Coral reefs were among the first ecosystems recognized as being vulnerable to the increasing ocean acidification. Ocean acidification is linked to the carbon dioxide that is released to the atmosphere and the reaction with seawater. The reaction of carbon dioxide with water forms weak carbonic acid (H2C03) that leads to increased acid levels in the ocean. This process uses the chemicals that coral reefs need to build their calcium skeleton thus interfering with their ability to grow normally. For instance, in the 1997-1998 El Nino-Southern Oscillation, 16% of all the tropical coral reefs died due to acidification. To date, most research has been on the effects caused by ocean acidification on the coral reefs that have shown their ability to produce huge amount of calcium carbonate. It has been estimated corals and calcifying macro-algae, which are the main coral reef building organisms, will calcify by 10-50% less by the year 2050 due to the numerous acidification of the ocean. The acidification not only affects the organisms alone, but the reefs they also build. However, some researchers say the response of coral reefs to acidity is changing. For instance, one study showed that some cold-water reefs to be less sensitive to the ph acidity change when the process occurred slowly. Being among the most threatened ecosystem in the world, coral reefs are surely facing the threat of becoming extinct due to the high ocean acidification rate. It is the high time we dealt more seriously with ocean acidification issue in order to reduce the acidity levels and enhance the survival of the coral reefs as they are facing extinction (Chivers, 516).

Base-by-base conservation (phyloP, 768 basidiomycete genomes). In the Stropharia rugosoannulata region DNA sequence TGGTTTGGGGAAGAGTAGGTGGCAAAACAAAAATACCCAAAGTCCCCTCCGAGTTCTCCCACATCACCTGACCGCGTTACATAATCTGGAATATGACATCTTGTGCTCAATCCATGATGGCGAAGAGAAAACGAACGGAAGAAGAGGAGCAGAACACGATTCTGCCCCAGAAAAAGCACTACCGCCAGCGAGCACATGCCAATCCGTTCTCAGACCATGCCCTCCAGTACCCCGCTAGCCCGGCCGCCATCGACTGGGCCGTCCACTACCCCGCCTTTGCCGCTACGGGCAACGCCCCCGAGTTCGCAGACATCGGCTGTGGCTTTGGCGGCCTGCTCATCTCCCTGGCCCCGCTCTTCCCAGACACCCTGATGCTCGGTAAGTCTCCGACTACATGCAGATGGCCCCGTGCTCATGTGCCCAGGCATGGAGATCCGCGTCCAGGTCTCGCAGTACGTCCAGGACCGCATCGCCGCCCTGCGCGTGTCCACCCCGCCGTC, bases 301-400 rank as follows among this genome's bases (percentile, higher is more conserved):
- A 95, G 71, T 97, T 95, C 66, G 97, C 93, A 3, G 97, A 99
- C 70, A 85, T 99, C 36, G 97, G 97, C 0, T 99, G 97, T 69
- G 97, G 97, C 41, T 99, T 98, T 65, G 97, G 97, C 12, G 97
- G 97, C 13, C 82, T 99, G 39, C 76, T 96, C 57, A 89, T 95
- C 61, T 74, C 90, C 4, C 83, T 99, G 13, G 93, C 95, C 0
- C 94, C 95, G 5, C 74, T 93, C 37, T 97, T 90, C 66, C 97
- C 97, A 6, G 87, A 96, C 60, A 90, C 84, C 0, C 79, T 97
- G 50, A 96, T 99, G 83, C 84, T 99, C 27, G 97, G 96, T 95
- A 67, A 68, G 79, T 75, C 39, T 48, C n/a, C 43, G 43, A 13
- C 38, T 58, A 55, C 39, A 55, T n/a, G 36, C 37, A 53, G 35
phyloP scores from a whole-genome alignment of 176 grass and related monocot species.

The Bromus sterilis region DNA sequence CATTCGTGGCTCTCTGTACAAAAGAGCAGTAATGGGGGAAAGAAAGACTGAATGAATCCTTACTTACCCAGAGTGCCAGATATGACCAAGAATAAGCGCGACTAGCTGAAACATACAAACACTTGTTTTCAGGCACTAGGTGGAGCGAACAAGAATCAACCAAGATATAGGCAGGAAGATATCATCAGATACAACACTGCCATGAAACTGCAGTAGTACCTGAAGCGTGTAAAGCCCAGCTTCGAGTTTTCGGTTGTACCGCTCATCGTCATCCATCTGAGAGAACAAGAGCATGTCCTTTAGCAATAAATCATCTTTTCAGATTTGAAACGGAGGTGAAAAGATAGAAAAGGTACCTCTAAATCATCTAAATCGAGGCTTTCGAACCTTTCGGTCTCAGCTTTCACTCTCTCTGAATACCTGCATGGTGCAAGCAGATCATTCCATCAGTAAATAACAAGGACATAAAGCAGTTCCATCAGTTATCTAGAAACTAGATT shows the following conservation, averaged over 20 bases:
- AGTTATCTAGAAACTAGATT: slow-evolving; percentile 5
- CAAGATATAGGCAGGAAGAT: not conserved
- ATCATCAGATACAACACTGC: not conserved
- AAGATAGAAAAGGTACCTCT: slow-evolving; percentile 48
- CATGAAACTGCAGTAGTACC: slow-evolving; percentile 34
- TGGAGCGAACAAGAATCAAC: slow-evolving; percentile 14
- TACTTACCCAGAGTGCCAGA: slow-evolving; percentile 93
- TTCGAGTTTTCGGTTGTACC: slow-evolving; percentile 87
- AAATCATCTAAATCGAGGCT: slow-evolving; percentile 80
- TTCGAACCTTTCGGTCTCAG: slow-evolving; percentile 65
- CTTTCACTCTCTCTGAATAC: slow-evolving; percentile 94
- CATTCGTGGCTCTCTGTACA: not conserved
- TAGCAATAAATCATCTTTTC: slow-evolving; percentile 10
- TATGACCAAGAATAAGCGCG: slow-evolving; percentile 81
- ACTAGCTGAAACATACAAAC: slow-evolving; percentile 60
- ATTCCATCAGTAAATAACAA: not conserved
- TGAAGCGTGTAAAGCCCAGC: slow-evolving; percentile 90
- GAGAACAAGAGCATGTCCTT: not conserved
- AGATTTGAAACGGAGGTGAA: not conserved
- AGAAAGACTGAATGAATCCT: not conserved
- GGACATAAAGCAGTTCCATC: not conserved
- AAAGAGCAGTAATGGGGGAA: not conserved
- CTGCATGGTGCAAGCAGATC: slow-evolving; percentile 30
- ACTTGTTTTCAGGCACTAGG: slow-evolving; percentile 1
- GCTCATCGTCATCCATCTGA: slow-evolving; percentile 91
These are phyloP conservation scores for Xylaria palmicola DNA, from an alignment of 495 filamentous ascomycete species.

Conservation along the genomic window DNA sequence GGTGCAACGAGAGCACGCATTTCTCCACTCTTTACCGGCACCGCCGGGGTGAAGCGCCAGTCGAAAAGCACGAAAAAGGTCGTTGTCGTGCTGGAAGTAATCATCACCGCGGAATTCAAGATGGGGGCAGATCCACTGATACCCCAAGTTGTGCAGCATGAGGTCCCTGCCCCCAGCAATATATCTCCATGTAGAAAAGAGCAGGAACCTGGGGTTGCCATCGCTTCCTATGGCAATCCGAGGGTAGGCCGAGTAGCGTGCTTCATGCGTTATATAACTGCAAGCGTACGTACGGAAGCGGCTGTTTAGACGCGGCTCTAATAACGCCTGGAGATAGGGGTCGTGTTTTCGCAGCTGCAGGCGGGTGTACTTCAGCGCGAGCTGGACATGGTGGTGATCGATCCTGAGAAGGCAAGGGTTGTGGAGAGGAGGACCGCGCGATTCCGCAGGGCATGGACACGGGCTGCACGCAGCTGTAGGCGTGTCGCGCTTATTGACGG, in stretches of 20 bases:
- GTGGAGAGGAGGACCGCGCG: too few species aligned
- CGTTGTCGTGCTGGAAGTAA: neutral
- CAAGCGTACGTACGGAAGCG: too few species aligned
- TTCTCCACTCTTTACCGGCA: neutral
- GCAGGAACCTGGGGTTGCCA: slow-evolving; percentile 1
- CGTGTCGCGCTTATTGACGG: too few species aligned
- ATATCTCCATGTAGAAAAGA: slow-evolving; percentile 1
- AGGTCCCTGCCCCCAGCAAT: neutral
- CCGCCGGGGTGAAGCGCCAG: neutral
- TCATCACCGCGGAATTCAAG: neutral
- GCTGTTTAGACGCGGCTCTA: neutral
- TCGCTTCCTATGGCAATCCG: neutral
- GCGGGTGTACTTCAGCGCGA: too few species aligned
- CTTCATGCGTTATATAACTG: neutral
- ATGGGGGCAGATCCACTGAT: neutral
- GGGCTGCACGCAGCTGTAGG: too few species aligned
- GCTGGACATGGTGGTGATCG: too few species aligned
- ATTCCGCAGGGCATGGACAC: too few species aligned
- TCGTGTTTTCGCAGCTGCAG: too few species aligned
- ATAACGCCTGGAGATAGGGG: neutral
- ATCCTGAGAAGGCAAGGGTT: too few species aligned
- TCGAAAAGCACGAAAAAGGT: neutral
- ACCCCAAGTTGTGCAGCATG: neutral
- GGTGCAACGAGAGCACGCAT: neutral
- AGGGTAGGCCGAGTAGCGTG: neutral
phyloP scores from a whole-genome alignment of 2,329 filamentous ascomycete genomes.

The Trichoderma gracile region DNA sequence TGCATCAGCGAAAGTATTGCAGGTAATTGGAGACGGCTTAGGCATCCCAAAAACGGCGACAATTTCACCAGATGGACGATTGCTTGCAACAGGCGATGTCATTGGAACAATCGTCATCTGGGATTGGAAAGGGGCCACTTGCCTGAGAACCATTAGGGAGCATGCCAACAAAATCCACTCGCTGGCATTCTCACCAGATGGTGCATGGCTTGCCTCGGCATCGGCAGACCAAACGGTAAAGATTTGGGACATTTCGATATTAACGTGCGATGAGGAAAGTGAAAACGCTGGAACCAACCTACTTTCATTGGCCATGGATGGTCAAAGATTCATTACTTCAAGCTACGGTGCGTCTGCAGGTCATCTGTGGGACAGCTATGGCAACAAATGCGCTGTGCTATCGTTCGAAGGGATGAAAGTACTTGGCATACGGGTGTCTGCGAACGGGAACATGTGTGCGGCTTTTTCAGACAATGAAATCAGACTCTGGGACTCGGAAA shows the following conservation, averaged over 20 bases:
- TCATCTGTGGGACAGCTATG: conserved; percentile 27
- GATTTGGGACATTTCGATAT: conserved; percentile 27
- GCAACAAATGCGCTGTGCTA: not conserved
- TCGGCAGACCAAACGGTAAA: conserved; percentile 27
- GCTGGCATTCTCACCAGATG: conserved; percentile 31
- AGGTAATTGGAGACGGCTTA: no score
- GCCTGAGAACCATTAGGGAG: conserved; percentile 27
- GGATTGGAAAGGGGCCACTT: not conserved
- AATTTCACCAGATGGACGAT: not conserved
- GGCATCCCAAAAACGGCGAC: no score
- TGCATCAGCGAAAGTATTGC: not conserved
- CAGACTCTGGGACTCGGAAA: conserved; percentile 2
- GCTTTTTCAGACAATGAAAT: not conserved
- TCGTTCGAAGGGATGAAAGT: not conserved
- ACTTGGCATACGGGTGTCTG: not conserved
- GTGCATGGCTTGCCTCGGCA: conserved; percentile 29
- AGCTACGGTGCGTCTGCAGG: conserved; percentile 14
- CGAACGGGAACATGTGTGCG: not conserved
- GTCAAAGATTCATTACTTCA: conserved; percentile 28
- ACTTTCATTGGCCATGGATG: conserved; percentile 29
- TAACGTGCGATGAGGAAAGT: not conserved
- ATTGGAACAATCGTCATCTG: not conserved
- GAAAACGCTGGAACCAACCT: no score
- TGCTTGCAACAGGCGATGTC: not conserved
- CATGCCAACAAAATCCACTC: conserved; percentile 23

The research on coral reefs began in the early 1970s and 1780s when it focused on both biological and geological aspects. However, in the past two decades, coral reefs have come to face with their survival threat due to the continuing increase of carbon dioxide (CO2) concentrations in the atmosphere.